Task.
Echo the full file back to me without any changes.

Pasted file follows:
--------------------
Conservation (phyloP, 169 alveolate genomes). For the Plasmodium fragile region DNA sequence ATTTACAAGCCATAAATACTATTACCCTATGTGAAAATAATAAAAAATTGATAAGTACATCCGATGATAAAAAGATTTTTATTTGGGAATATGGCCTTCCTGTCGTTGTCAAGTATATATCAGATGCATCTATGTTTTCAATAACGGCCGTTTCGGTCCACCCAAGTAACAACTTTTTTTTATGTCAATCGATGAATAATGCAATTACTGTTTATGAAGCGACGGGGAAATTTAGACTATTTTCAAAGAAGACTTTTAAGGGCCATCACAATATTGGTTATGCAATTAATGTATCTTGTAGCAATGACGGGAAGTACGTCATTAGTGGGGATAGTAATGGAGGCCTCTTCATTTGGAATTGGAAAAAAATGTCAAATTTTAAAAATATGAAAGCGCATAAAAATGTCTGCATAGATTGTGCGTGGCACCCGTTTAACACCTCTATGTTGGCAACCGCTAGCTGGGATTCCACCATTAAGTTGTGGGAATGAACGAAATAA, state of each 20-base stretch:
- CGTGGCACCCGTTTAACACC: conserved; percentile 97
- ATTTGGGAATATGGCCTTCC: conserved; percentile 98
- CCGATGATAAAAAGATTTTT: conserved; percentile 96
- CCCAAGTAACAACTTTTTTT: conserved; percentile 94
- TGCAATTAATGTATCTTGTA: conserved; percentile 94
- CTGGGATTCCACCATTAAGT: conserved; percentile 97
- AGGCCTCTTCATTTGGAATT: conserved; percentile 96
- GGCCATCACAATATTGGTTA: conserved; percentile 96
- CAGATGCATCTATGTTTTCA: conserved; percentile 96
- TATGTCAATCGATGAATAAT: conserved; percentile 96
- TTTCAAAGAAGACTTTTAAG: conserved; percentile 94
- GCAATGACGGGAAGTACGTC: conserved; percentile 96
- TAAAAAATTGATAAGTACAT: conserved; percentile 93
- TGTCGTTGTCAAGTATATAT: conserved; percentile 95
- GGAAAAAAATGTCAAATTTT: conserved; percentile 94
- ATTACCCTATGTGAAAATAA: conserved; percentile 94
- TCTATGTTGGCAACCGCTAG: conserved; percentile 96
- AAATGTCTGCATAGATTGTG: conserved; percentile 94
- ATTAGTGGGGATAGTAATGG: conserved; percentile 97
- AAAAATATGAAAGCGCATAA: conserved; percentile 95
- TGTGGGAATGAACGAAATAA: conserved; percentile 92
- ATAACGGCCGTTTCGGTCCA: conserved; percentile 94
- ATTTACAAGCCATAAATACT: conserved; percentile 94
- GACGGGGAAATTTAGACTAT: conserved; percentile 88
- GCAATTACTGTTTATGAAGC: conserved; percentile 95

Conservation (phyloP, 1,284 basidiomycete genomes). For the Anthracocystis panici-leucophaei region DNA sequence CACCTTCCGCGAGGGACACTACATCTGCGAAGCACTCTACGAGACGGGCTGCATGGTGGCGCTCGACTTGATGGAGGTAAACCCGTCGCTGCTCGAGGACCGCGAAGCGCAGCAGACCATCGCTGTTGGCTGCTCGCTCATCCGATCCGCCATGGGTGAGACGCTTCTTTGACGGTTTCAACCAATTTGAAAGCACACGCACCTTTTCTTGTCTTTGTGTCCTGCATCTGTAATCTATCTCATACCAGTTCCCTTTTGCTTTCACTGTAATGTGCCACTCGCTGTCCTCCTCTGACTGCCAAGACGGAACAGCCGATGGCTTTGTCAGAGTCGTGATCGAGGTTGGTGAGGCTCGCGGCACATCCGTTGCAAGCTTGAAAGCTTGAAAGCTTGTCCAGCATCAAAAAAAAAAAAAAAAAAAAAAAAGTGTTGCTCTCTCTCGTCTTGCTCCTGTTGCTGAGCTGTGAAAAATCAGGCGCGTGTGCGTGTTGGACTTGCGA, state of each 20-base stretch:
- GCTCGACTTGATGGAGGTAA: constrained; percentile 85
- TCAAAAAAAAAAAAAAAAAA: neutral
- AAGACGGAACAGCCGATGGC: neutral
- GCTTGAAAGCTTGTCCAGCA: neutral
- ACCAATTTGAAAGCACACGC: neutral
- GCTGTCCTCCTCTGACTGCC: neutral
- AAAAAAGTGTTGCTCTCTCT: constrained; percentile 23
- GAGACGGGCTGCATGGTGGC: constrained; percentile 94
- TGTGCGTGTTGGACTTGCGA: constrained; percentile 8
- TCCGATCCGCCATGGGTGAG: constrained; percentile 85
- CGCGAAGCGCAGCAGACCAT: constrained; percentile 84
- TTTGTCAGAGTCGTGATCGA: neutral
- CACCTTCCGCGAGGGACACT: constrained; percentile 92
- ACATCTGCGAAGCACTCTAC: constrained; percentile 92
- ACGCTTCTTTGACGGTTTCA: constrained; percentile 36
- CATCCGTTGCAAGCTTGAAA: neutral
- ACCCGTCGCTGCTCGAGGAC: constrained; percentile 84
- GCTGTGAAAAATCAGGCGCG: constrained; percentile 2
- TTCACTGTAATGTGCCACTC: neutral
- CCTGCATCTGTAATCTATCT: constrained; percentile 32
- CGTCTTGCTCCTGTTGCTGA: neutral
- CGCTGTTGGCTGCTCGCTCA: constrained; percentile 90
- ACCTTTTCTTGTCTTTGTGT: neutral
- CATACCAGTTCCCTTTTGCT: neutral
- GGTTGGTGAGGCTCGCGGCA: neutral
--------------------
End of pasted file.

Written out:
Conservation (phyloP, 169 alveolate genomes). For the Plasmodium fragile region DNA sequence ATTTACAAGCCATAAATACTATTACCCTATGTGAAAATAATAAAAAATTGATAAGTACATCCGATGATAAAAAGATTTTTATTTGGGAATATGGCCTTCCTGTCGTTGTCAAGTATATATCAGATGCATCTATGTTTTCAATAACGGCCGTTTCGGTCCACCCAAGTAACAACTTTTTTTTATGTCAATCGATGAATAATGCAATTACTGTTTATGAAGCGACGGGGAAATTTAGACTATTTTCAAAGAAGACTTTTAAGGGCCATCACAATATTGGTTATGCAATTAATGTATCTTGTAGCAATGACGGGAAGTACGTCATTAGTGGGGATAGTAATGGAGGCCTCTTCATTTGGAATTGGAAAAAAATGTCAAATTTTAAAAATATGAAAGCGCATAAAAATGTCTGCATAGATTGTGCGTGGCACCCGTTTAACACCTCTATGTTGGCAACCGCTAGCTGGGATTCCACCATTAAGTTGTGGGAATGAACGAAATAA, state of each 20-base stretch:
- CGTGGCACCCGTTTAACACC: conserved; percentile 97
- ATTTGGGAATATGGCCTTCC: conserved; percentile 98
- CCGATGATAAAAAGATTTTT: conserved; percentile 96
- CCCAAGTAACAACTTTTTTT: conserved; percentile 94
- TGCAATTAATGTATCTTGTA: conserved; percentile 94
- CTGGGATTCCACCATTAAGT: conserved; percentile 97
- AGGCCTCTTCATTTGGAATT: conserved; percentile 96
- GGCCATCACAATATTGGTTA: conserved; percentile 96
- CAGATGCATCTATGTTTTCA: conserved; percentile 96
- TATGTCAATCGATGAATAAT: conserved; percentile 96
- TTTCAAAGAAGACTTTTAAG: conserved; percentile 94
- GCAATGACGGGAAGTACGTC: conserved; percentile 96
- TAAAAAATTGATAAGTACAT: conserved; percentile 93
- TGTCGTTGTCAAGTATATAT: conserved; percentile 95
- GGAAAAAAATGTCAAATTTT: conserved; percentile 94
- ATTACCCTATGTGAAAATAA: conserved; percentile 94
- TCTATGTTGGCAACCGCTAG: conserved; percentile 96
- AAATGTCTGCATAGATTGTG: conserved; percentile 94
- ATTAGTGGGGATAGTAATGG: conserved; percentile 97
- AAAAATATGAAAGCGCATAA: conserved; percentile 95
- TGTGGGAATGAACGAAATAA: conserved; percentile 92
- ATAACGGCCGTTTCGGTCCA: conserved; percentile 94
- ATTTACAAGCCATAAATACT: conserved; percentile 94
- GACGGGGAAATTTAGACTAT: conserved; percentile 88
- GCAATTACTGTTTATGAAGC: conserved; percentile 95

Conservation (phyloP, 1,284 basidiomycete genomes). For the Anthracocystis panici-leucophaei region DNA sequence CACCTTCCGCGAGGGACACTACATCTGCGAAGCACTCTACGAGACGGGCTGCATGGTGGCGCTCGACTTGATGGAGGTAAACCCGTCGCTGCTCGAGGACCGCGAAGCGCAGCAGACCATCGCTGTTGGCTGCTCGCTCATCCGATCCGCCATGGGTGAGACGCTTCTTTGACGGTTTCAACCAATTTGAAAGCACACGCACCTTTTCTTGTCTTTGTGTCCTGCATCTGTAATCTATCTCATACCAGTTCCCTTTTGCTTTCACTGTAATGTGCCACTCGCTGTCCTCCTCTGACTGCCAAGACGGAACAGCCGATGGCTTTGTCAGAGTCGTGATCGAGGTTGGTGAGGCTCGCGGCACATCCGTTGCAAGCTTGAAAGCTTGAAAGCTTGTCCAGCATCAAAAAAAAAAAAAAAAAAAAAAAAGTGTTGCTCTCTCTCGTCTTGCTCCTGTTGCTGAGCTGTGAAAAATCAGGCGCGTGTGCGTGTTGGACTTGCGA, state of each 20-base stretch:
- GCTCGACTTGATGGAGGTAA: constrained; percentile 85
- TCAAAAAAAAAAAAAAAAAA: neutral
- AAGACGGAACAGCCGATGGC: neutral
- GCTTGAAAGCTTGTCCAGCA: neutral
- ACCAATTTGAAAGCACACGC: neutral
- GCTGTCCTCCTCTGACTGCC: neutral
- AAAAAAGTGTTGCTCTCTCT: constrained; percentile 23
- GAGACGGGCTGCATGGTGGC: constrained; percentile 94
- TGTGCGTGTTGGACTTGCGA: constrained; percentile 8
- TCCGATCCGCCATGGGTGAG: constrained; percentile 85
- CGCGAAGCGCAGCAGACCAT: constrained; percentile 84
- TTTGTCAGAGTCGTGATCGA: neutral
- CACCTTCCGCGAGGGACACT: constrained; percentile 92
- ACATCTGCGAAGCACTCTAC: constrained; percentile 92
- ACGCTTCTTTGACGGTTTCA: constrained; percentile 36
- CATCCGTTGCAAGCTTGAAA: neutral
- ACCCGTCGCTGCTCGAGGAC: constrained; percentile 84
- GCTGTGAAAAATCAGGCGCG: constrained; percentile 2
- TTCACTGTAATGTGCCACTC: neutral
- CCTGCATCTGTAATCTATCT: constrained; percentile 32
- CGTCTTGCTCCTGTTGCTGA: neutral
- CGCTGTTGGCTGCTCGCTCA: constrained; percentile 90
- ACCTTTTCTTGTCTTTGTGT: neutral
- CATACCAGTTCCCTTTTGCT: neutral
- GGTTGGTGAGGCTCGCGGCA: neutral